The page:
Broadway Artists Are Aligning to Make Social and Political Change

News   Broadway Artists Are Aligning to Make Social and Political Change The Broadway Advocacy Coalition is a new platform for artists to speak up and fuse arts with activism.

Following the August 1 Broadway for Black Lives Matter event, in which the New York theatre community stood up and sang out for social change, the organizing artists are taking things a step further with the new Broadway Advocacy Coalition, which will hold its first event November 6.

Adrienne Warren, Amber Iman, Cameron J. Ross, Britton Smith, Christian Dante White, and Jacquelyn Bell are leading the charge with Broadway Advocacy Coalition and have partnered with Columbia Law School to present a monthly series entitled The Invitation, which will “promote civic education, community outreach, self-care and liberation, social equality in our neighborhoods and the importance of unity in the pursuit of immediate social change.”

<i>The Invitation</i>
The Invitation

The first event, held November 6 at Columbia—where the August Black Lives Matter event was presented to a standing-room-only crowd—will focus on political participation. Read WHY BLACK LIVES MATTER, ESPECIALLY TO BROADWAY

Iman, a cast member of the Tony-nominated Shuffle Along, was the driving force behind the Black Lives Matter event. Her Facebook status—a cry for help following the death of multiple black lives at the hands of police officers—was the catalyst that sparked the conversation. Following the success of the August 1 event, Iman and her collaborators regrouped to determine what’s next.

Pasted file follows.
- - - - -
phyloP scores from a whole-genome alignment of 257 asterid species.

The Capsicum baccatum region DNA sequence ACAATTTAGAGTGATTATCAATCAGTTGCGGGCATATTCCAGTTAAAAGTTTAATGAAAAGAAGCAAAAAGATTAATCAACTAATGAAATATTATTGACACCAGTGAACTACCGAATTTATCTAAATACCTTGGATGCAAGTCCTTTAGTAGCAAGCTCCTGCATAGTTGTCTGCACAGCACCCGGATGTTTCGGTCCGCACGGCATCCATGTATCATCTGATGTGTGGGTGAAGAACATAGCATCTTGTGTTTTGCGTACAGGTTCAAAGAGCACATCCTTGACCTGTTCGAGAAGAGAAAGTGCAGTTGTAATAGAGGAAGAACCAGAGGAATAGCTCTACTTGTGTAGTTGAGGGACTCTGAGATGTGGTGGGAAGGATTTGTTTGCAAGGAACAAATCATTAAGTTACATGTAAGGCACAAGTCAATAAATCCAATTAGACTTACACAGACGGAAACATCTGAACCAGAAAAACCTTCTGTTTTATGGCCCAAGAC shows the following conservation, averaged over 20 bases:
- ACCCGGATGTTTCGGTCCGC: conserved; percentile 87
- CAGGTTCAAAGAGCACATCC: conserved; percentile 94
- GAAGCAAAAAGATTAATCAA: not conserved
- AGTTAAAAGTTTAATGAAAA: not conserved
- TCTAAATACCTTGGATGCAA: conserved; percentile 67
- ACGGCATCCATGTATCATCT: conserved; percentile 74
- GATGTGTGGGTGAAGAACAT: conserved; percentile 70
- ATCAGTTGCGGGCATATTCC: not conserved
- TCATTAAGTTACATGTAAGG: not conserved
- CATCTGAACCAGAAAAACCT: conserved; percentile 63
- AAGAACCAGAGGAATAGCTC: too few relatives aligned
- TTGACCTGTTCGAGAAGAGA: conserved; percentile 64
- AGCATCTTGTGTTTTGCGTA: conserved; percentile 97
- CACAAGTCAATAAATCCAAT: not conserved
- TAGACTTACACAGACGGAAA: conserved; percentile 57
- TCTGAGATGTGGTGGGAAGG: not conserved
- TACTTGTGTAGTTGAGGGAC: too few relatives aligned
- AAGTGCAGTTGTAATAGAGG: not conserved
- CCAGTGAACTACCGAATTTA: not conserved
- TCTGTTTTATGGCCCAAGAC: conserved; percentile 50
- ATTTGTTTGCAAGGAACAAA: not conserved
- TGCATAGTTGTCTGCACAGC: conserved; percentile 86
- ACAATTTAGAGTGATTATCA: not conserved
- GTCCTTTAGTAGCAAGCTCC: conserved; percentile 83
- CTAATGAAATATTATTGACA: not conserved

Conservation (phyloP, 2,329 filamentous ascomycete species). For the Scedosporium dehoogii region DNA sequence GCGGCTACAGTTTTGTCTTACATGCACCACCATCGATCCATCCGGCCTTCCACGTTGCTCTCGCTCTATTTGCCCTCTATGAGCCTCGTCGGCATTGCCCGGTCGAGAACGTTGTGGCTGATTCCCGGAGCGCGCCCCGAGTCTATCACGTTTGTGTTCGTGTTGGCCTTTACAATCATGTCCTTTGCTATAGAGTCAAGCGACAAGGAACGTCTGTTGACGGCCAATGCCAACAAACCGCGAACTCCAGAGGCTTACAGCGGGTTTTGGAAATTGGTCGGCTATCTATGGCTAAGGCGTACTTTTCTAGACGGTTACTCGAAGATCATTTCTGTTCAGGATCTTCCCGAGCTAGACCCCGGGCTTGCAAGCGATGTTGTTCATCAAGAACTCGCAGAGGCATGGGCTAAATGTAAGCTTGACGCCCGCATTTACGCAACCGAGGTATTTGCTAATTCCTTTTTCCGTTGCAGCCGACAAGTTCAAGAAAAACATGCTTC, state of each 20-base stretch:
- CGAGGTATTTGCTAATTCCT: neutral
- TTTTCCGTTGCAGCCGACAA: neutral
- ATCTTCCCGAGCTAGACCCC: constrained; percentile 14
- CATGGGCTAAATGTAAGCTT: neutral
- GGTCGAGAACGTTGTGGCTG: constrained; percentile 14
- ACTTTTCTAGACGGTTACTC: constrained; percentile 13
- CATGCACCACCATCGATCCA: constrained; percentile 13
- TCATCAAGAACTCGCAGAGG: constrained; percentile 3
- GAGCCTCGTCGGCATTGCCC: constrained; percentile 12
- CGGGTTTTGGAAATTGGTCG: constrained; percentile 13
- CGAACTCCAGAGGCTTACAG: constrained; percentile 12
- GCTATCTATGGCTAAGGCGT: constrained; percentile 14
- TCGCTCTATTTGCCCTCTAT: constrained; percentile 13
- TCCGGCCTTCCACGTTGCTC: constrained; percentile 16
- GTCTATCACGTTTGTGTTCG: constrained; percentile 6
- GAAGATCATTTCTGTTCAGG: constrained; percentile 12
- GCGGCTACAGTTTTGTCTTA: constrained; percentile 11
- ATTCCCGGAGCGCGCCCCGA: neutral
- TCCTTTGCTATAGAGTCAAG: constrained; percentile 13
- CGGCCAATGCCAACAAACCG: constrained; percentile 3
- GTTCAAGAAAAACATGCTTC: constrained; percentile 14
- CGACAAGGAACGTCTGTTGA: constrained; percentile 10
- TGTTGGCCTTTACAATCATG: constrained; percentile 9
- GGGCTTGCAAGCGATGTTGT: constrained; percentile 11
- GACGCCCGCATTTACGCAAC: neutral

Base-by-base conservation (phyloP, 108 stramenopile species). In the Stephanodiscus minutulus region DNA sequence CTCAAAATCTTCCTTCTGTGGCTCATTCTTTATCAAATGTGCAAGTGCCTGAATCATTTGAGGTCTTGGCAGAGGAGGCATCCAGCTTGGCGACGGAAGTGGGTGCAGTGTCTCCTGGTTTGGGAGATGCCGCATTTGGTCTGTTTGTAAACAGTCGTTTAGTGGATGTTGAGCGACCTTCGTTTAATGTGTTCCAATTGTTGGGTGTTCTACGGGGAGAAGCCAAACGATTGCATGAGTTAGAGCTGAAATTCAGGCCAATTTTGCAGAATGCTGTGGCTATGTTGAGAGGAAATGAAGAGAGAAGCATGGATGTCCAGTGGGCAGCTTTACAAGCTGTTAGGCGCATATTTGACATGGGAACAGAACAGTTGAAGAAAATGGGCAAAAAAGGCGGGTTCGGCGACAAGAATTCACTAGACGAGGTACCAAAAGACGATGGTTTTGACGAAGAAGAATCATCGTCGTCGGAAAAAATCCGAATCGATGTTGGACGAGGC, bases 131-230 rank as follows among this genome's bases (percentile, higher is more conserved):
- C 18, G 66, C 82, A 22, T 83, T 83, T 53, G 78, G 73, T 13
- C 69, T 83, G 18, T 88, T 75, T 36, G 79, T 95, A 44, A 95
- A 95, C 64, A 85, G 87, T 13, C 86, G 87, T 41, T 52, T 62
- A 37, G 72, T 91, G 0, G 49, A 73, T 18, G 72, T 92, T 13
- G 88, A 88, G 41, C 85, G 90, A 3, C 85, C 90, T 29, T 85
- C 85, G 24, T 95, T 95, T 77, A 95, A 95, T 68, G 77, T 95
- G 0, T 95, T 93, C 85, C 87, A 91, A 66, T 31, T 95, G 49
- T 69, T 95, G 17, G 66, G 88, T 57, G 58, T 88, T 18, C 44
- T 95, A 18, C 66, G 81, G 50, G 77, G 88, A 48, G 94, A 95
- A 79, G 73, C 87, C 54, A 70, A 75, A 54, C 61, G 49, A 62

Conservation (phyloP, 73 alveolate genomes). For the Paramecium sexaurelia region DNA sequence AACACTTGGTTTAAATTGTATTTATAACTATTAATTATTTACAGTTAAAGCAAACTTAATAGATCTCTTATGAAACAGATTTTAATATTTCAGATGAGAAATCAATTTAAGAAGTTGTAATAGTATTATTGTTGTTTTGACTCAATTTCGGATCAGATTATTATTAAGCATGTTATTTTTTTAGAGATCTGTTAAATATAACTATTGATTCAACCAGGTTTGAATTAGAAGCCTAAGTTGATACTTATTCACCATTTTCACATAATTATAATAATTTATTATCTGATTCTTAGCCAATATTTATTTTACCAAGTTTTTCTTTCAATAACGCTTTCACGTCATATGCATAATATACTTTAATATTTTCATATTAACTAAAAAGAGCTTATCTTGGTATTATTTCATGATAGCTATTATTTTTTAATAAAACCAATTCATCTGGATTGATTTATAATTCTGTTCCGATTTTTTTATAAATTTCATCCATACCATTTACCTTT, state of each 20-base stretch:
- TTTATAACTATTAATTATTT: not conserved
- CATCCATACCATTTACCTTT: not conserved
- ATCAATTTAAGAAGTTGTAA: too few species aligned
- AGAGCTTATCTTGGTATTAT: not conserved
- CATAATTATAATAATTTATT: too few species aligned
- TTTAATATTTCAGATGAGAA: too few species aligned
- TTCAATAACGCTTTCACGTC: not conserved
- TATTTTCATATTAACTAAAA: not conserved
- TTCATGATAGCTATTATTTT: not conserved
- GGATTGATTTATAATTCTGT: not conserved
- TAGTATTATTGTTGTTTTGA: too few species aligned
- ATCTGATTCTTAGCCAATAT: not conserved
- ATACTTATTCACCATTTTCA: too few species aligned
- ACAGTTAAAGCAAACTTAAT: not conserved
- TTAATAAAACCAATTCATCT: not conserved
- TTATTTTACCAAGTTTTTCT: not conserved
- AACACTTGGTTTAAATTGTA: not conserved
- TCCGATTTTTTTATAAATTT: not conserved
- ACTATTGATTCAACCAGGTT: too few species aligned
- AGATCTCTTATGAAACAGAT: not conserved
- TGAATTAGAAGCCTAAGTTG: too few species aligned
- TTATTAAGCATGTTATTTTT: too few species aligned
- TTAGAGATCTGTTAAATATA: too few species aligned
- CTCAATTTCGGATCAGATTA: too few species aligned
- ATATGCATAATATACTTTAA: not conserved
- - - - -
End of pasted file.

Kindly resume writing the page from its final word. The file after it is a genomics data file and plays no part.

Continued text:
“We want to engage, empower, encourage, enlighten our community as a whole,” she explains. “Black, white, purple, LGBTQ, children—everyone needs to be involved in what’s going on and what’s happening in our world. [With a] new name [and a] new mission, we decided, going forth, we wanted to continue the work we did August 1, but in a smaller, more controlled environment. So this new series will be at Columbia in this gorgeous hall that holds about 400 people.

“Instead of so many different performing artists, we’ll have one singer, one spoken-word piece and maybe a dance, maybe [another] kind of performance art. We want to make sure that we are tying art with activism, which is ‘artivism,’ our new term that we branded. This month is political participation, next month maybe police brutality, the month after that can be privilege. We’re still coming up with the topics, but every month will focus just on one topic, so that the two hours that we’re there will be focused on really learning, receiving, giving information [and] asking questions, so that the community has an opportunity to let their voices be heard, but also learn from community activists and policy reformists and educators.”

Iman also explained that audience members may be broken into groups to create art that will propel the movement forward.

“Let’s use our bodies, let’s use our mind, let’s use our voices to express how we feel and [how we] receive the information,” she says. “But it’s also going to be speeches, it’s also going to be dialogue. We want to have Q&As, we want to open it up to the audience, so they can ask questions.”

She continues, “I was having a conversation with Ben Vereen, and he said that the power that we have as artists is to bring people together. … If we can be the liaisons between the community and the leaders, and if we can bring everyone together in a room to start a conversation, I think good things could happen.”

The November 6 event will take place at the Altschul Auditorium—School of International and Public Affairs at Columbia University located at 420 W. 118th Street in Manhattan. Click here for tickets.

Playbill.com will continue to update our readers on Broadway Advocacy Coalition events, and readers can learn more information by following their social channels on Facebook and Twitter.

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